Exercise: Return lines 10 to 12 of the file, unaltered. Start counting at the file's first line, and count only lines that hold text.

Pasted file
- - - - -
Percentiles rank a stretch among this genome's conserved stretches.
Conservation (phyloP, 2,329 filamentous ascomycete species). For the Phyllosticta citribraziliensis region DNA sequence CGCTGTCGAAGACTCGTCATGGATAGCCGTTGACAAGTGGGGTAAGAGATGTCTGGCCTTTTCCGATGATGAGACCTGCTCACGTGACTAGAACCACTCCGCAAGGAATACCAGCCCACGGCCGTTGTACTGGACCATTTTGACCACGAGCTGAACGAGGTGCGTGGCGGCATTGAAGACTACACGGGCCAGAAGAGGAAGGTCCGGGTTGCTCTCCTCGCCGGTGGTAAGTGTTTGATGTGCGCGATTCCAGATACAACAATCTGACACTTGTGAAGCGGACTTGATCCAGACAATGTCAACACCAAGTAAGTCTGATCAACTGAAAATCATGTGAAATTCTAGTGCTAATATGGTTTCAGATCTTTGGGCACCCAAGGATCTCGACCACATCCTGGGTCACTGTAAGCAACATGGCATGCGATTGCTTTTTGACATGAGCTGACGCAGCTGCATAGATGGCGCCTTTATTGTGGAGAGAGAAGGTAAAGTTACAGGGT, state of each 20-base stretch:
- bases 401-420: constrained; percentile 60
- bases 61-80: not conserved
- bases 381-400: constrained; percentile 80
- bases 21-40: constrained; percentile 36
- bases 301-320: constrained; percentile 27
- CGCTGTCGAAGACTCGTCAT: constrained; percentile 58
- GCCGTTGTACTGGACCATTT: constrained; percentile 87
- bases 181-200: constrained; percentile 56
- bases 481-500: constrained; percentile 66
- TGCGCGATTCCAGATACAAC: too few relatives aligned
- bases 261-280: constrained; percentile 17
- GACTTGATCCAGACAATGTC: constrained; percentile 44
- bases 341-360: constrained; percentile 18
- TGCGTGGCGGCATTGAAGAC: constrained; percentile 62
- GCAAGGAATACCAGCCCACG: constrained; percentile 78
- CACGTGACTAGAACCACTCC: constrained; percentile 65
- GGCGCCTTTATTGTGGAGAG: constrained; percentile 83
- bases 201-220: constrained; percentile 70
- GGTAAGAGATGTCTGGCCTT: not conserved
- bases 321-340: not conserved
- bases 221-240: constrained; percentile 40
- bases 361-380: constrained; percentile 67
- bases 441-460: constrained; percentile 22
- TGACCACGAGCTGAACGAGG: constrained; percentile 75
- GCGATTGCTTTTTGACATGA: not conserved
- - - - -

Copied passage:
- bases 181-200: constrained; percentile 56
- bases 481-500: constrained; percentile 66
- TGCGCGATTCCAGATACAAC: too few relatives aligned